PROLOGUE

part II

Armored soldiers held rifles at the ready in front of large sheets of clear plastic that thrashed and popped in the wind, covering a sloped entrance at the center of a construction zone. Material-securing tarps trembled in the storm next to pieces of heavy machinery, the vehicles’ massive tires half-buried in silt.

The Colonel led Carter past the red-dusted guards and through the plastic barriers into a large tunnel bored through the rusted earth. Carter took note of the single string of lights affixed above their heads leading into the depths below, as he removed his dust mask and took a deep breath in the quiet, taking in the thick air that smelled of damp dirt and industrial equipment.

“Not much further, Doc,” the Colonel reassured.

Carter nodded, silently reveling in the unexplained excursion. He had always preferred field work over academia. His hands in the dirt. His feet in the mud. The thrill of discovery. He hadn’t been on a dig for several years and didn’t plan on visiting Earth anytime soon for another. It was dicy enough last time.

No, he thought, this would have to suffice. And at least they had the farm. It’s enough. But, hell, Bell’s going to be pissed when he gets home. Disappearing without explanation is never the best thing to do to your wife. But the sergeant was very clear about not telling anyone, even loved ones. Carter figured the sergeant probably wasn’t married.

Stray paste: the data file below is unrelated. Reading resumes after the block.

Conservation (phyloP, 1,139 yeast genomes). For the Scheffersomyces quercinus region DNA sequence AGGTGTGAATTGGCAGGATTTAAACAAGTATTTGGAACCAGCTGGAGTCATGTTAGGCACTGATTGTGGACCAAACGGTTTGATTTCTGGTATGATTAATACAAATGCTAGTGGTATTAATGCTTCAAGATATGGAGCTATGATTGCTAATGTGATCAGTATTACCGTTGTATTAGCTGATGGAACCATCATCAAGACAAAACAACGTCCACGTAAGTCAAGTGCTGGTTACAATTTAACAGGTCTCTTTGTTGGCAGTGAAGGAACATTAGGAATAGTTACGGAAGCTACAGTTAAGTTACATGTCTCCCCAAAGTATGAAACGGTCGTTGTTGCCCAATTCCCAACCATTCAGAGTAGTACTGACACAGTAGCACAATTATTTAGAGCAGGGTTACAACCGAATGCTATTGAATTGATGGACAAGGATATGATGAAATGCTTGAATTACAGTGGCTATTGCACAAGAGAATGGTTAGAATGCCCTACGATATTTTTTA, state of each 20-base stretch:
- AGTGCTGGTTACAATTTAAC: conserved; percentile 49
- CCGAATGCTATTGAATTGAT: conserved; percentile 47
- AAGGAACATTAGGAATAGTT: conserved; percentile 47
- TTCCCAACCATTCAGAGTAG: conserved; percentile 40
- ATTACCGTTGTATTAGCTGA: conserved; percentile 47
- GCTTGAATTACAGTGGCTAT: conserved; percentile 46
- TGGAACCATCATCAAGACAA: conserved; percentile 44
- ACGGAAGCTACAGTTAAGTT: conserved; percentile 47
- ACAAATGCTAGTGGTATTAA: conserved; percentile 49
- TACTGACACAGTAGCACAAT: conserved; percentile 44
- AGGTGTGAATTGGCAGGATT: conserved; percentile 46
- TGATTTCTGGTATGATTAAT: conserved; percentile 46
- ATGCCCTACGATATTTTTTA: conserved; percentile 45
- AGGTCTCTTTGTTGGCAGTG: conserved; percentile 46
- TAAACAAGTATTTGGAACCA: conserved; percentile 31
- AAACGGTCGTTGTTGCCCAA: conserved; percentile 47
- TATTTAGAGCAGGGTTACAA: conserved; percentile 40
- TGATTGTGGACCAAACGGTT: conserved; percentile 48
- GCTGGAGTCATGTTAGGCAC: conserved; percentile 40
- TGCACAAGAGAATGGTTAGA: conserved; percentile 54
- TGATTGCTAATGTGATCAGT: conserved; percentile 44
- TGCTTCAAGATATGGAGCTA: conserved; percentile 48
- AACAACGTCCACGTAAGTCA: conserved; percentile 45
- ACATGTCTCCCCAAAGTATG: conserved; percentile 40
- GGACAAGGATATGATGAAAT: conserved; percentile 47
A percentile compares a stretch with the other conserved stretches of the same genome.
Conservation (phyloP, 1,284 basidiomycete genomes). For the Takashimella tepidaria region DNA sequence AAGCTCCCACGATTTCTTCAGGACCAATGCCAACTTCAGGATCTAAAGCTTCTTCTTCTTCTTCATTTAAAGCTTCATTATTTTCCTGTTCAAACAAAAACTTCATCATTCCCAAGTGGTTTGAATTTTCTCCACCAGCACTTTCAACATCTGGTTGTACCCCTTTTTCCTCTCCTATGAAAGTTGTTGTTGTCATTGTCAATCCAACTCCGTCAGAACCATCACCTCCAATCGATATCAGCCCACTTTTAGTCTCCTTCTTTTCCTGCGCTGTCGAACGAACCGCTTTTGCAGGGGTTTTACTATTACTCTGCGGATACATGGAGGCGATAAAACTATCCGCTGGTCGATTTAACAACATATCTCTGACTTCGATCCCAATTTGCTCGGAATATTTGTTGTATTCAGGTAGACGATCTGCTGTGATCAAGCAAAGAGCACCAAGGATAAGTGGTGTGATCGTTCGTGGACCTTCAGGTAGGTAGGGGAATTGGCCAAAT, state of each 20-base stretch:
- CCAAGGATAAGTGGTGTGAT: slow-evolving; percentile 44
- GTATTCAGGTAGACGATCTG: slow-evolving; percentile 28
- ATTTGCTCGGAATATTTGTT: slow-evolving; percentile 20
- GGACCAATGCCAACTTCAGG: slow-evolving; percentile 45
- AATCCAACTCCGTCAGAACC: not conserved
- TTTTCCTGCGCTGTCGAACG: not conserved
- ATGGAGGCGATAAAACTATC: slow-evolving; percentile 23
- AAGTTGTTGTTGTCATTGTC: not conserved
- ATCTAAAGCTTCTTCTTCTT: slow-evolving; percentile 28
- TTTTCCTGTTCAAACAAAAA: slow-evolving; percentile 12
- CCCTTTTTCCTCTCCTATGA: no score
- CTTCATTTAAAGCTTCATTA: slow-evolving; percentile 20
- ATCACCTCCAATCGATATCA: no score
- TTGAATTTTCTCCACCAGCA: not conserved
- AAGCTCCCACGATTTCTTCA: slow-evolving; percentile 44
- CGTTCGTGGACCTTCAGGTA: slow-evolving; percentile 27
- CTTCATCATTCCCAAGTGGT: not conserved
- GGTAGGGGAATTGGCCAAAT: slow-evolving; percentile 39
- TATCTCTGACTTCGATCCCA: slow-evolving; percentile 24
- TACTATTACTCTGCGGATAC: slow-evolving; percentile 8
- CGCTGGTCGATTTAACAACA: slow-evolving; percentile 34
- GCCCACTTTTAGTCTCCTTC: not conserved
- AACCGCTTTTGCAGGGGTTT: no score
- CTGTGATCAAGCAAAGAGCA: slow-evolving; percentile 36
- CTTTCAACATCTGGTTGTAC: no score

Carter considered the size of the tunnel and reflected on the equipment outside, as they walked.

“This is a new transit system?” He asked.

The Colonel nodded but didn’t look back. “Yes, it is. But, rest assured, we didn’t bring you all the way out here to inspect a new mag-line.”

“Of course,” Carter smirked.

“This was to be a new resort bordering the Noctis Labyrinthus. Being built by some belt miner big-wigs. I’ve seen the designs. Beautiful place. Canyon vistas. Greening pools. The works. And, seeing as you’re about to sign your life away after this anyway, I might as well just tell you that they found something.”

Carter shook his head, processing the Colonel’s words, “Look, Colonel, I’m not an engineer or a geologist, so I don’t think I’m the guy to solve whatever problem they’ve run into into down here--and--what do you mean ‘sign my life’--"

The Colonel stopped. Turned around. A sense of hesitation hidden behind his stoic demeanor. “No, Doc. Listen to me. They found something.” He paused. “You understand?”

It took Carter a moment before his confusion became shock. Panic. Astonishment.

“No--are you... holy shit.”

The Colonel nodded the affirmative before turning around and continuing at a clip, “That's exactly what I said.”

Carter scrambled after him into the depths, the whistle of the wind growing fainter over the sound of their echoing footsteps.


180816